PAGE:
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How Loneliness Can Trigger Autoimmune Diseases like CIDP

Loneliness and social isolation has been associated with an increased risk for autoimmune diseases. This has important implications for people who suffer from CIDP.

By Shiraz Abbas

There’s lots of discussion on how autoimmune diseases like CIDP can lead to the cutting off of relations, or how it can have a negative impact on health in general. More recent research is showing how the absence of meaningful connections in life and loneliness can increase the likelihood of autoimmune diseases.

We know that social isolation and loneliness are associated with greater risk of early death. But we are also seeing how loneliness can increase the risk of autoimmune diseases as published in the Proceeding of the National Academy of Sciences.

Medical News Today summarizes the findings as follows:

Previously, the team found that people who were lonely had greater inflammation and a weaker immune response than those who were not lonely, suggesting loneliness may be associated with a mechanism known as “conserved transcriptional response to adversity” (CTRA).

CTRA is characterized by an increase in expression of genes that play a role in inflammation and a decrease in expression of genes involved in antiviral response.

Prof. Cacioppo and colleagues delved deeper in this latest study, analyzing the gene expression in leukocytes – white blood cells in the immune system that help stave off infection – of 141 adults aged 50-68 who were part of the Chicago Health, Aging and Social Relations Study.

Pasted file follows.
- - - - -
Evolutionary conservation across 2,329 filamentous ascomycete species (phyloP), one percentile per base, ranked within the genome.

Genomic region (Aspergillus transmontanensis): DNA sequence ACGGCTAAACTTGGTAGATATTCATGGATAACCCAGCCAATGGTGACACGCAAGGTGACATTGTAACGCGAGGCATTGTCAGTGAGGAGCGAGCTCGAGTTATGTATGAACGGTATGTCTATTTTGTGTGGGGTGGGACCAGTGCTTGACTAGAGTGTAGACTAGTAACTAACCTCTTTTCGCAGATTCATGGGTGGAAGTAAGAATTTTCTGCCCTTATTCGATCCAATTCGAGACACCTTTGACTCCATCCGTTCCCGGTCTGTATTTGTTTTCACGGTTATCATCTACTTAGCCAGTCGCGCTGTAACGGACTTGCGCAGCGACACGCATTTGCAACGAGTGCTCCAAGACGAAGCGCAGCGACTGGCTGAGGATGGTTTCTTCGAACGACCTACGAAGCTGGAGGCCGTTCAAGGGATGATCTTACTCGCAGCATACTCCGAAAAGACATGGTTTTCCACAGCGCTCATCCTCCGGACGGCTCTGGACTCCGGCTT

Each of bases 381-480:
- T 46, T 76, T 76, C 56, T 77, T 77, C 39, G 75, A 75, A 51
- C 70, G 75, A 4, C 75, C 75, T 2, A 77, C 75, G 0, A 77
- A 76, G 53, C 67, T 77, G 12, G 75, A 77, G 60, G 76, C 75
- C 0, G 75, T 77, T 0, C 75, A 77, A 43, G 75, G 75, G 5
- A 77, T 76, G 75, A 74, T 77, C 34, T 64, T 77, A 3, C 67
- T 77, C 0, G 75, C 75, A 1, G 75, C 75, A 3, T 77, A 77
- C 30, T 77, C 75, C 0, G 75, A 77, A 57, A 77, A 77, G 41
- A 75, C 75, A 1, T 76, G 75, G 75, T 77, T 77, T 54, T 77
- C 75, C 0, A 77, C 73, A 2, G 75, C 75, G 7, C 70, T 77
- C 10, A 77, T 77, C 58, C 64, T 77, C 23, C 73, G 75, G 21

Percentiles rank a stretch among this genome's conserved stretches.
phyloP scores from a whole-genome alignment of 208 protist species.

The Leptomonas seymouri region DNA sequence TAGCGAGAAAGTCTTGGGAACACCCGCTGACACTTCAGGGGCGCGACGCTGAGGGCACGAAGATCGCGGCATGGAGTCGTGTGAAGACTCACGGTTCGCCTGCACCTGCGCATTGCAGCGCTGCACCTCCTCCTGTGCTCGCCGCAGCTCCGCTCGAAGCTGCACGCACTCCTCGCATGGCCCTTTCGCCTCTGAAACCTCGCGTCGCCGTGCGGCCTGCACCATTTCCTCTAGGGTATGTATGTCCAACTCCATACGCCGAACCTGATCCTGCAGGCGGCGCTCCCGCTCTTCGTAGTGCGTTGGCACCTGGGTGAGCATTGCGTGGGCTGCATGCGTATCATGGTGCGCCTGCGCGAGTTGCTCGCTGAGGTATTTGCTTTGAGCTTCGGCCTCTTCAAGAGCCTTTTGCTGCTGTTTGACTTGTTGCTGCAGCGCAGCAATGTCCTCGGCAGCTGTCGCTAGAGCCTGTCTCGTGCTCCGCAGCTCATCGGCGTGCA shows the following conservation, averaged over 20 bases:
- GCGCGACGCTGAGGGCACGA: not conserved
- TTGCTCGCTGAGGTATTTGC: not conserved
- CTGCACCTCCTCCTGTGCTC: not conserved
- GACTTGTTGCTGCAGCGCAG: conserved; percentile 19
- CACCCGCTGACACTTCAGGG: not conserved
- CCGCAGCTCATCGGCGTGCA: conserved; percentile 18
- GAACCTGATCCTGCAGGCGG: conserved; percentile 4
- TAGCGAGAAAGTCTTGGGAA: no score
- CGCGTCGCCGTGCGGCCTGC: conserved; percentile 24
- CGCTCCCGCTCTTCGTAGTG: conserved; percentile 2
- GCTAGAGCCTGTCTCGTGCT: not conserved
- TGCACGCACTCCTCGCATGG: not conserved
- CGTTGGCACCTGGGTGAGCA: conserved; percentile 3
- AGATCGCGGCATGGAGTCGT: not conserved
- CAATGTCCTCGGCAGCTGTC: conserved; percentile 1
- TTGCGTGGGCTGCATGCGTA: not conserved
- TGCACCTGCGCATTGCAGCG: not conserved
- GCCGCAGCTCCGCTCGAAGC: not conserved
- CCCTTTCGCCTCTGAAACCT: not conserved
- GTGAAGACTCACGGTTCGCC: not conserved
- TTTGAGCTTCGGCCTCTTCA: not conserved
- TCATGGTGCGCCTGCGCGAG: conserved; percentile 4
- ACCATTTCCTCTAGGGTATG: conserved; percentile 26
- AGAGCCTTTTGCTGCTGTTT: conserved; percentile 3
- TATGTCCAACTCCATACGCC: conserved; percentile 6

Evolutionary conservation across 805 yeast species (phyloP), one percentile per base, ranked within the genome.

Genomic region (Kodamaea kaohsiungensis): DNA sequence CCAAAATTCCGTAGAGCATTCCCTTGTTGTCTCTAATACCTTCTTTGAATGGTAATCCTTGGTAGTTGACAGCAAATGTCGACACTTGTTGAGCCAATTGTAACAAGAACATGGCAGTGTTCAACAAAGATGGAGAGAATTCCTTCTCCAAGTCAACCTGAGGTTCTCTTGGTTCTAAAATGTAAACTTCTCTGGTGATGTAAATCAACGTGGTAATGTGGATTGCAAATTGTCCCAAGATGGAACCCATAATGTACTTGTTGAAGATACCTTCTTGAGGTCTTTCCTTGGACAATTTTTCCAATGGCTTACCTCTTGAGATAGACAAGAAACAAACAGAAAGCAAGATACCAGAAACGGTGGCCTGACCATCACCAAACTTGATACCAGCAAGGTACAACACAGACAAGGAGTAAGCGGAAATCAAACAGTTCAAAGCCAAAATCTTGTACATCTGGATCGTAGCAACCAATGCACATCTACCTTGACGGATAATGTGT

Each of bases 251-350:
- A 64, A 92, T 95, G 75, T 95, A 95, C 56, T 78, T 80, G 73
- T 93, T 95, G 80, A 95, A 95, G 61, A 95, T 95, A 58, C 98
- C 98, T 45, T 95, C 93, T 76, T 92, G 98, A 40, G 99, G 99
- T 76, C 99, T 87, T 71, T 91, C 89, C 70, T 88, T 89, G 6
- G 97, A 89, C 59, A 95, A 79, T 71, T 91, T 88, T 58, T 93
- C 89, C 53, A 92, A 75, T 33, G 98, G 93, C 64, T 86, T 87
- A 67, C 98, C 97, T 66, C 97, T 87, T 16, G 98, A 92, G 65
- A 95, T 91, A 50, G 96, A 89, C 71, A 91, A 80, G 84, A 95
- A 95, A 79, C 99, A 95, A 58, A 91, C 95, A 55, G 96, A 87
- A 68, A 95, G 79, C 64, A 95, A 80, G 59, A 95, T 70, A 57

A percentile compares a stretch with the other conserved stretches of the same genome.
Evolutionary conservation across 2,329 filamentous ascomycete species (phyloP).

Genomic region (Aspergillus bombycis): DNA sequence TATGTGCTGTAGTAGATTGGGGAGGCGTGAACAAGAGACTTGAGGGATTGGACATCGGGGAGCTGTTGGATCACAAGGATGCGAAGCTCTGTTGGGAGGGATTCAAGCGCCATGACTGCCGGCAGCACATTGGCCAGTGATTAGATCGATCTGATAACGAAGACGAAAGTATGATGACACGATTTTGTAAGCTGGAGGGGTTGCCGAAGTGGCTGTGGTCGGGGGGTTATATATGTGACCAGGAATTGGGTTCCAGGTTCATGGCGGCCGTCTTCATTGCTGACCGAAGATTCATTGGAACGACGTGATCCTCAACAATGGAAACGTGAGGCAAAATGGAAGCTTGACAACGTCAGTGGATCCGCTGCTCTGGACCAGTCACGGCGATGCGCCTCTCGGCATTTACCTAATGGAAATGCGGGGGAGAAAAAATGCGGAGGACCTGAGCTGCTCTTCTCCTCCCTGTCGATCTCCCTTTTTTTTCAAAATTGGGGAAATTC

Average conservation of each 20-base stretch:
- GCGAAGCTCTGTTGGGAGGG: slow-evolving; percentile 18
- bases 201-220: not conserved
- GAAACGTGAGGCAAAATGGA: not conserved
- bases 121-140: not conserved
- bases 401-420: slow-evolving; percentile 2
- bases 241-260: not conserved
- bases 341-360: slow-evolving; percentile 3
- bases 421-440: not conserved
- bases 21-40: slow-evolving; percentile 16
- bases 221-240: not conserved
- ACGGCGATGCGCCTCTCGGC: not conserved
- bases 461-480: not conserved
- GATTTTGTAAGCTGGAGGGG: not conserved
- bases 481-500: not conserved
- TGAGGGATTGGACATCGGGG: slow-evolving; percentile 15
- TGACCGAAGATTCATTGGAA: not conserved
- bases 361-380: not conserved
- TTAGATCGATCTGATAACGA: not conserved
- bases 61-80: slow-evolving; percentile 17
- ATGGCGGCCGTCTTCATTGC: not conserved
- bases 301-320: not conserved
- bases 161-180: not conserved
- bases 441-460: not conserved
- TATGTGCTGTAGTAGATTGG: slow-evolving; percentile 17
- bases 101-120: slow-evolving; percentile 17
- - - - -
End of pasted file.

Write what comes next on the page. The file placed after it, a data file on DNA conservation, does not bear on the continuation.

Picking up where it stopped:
Confirming their previous research, the team found that individuals who were lonely demonstrated greater CTRA gene expression in their white blood cells than non-lonely individuals.

However, they also found that loneliness predicted CTRA gene expression measured at least 1 year later, while CTRA gene expression predicted loneliness measured a year or more later. This indicates that leukocyte gene expression and loneliness work together to exacerbate each other over time.

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Similar findings were also seen in monkeys who were lonely and socially isolated:

The researchers also analyzed the gene expression in leukocytes of rhesus macaque monkeys, which they note are a highly social species. The monkeys were from the California National Primate Research Center – a center deemed high in perceived social isolation.

Not only did lonely monkeys demonstrate greater CTRA gene expression in their white blood cells, but they also had higher levels of the neurotransmitter norepinephrine, which is involved in the “fight-or-flight” response to stress.

What seems to be the case here is that people who are lonely and socially isolated tend to see the world as a hostile and unforgiving place. This often triggers stress related fight-or-flight responses in the body which increase inflammation in the body thereby compromising its immune system.

If you have CIDP, you may want to consider if or how loneliness and social isolation may be affecting you. Some research has shown that strong relationships can have positive effects on your immune health.

Shiraz Abbas is the founder and manager of the CIDP Neuropathy Support Group. He is also one of the main community educators of IVIG therapy. He resides in Fresno, California. Shiraz can be contacted through our free CIDP advice service at 1-855-782-0574.

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